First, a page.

Forming Questions

145 Free English Lessons, 550 Free English Quizzes

Generic selectors
Exact matches only
Search in title
Content
Posts
Pages
Courses
Sections
Lessons
Quizzes
Topic Progress:

Welcome to your Forming Questions lesson! In this topic we talk about:
• How do I form a simple question?
Auxiliaries
When not to use auxiliaries
Positioning prepositions
Negative questions
Take the quizzes when you’re ready! If you’re having problems, use the comment box to contact our English Teachers.

How do I form a simple question?

With questions, we normally put the subject after the auxiliary:

Do you like ice-cream?”

Auxiliary + Subject + Verb + Compliment

Remember that with the Present Simple and the Past Simple, when we use the verb “be”, it replaces the auxiliary:

“Are you hungry?”
(not Do you are hungry?”)

“Were you at home?”
(not Did you were at home?”)

Auxiliaries

The auxiliaries for the Present Simple are “do” and “does”:

Does Marie like the beach?”

Do you have a minute?”

I / You / We / They → do
He / She / It → does

The auxiliary for the past simple is “did”:

Did you go hiking last week?”

Did I tell you about the party?”

When not to use auxiliaries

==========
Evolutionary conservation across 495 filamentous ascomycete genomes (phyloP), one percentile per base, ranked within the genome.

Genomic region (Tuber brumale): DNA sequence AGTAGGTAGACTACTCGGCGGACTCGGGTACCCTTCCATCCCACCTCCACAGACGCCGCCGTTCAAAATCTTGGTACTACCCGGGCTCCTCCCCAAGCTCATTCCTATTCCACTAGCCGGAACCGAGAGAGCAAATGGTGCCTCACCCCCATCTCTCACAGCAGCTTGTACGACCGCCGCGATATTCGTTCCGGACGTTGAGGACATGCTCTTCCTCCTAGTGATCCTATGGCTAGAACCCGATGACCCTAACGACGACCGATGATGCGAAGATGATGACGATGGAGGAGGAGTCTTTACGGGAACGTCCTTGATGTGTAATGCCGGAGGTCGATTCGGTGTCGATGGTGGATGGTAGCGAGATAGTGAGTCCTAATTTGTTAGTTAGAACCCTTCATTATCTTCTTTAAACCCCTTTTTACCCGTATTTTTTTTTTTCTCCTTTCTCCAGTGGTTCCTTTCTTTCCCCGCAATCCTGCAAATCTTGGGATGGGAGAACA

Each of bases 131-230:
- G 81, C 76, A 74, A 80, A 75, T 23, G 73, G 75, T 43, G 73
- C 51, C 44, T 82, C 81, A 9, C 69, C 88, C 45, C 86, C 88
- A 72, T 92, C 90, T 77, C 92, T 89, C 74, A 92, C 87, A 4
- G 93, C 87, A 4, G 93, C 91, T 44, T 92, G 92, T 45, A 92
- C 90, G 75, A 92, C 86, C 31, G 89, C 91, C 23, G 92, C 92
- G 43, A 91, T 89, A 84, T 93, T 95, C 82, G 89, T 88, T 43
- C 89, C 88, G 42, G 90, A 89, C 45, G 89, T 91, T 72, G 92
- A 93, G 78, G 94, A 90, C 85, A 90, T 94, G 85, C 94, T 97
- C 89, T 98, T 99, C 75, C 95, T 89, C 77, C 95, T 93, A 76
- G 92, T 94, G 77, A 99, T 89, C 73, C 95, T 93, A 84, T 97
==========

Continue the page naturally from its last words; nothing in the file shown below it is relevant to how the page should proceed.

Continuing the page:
When your question is about finding the subject, we do not use “do”, “does” or “did”:

“Who phoned last night?”
(not “Who did phone last night?”)

“What happened yesterday?”
(not “What did happen yesterday?”)

“How many people came to the restaurant?”
(not “How many people did come..?”)

“Which bus arrives at nine?”
(not “Which bus does arrive at nine?”)

Positioning prepositions

Prepositions are placed after the verb, or after the subject if the verb is “be”:

“Who do you want to go with?”

“What was the walk like?”

“Which dish did you ask for?”

“Where is he from?”

With questions starting with “who”, you can use preposition + whom to sound more formal:

With whom would you like to speak?”

To whom are you referring?”

Negative questions

Here are a few examples of negative questions:

Didn’t you say you were French?”

Don’t you want to go out tonight?”

Doesn’t she look nice?”

Negative questions are used to show surprise, or when we expect the listener to agree with the question:

“Don’t you want a tea?”
(I’m surprised that you don’t want it.)

“Haven’t we been here before?”
(I’m sure we’ve been here before, I’m sure you remember.)

Be careful when responding to negative questions:

“Didn’t you say you were French?”
“No.” (No I didn’t say that) ↔ “Yes.” (Yes I did say that)

“Don’t you want a tea?”
“No.” (No I don’t want one) ↔ “Yes.” (Yes I do want one)

  • Sign up
Lost your password? Please enter your username or email address. You will receive a link to create a new password via email.
We do not share your personal details with anyone.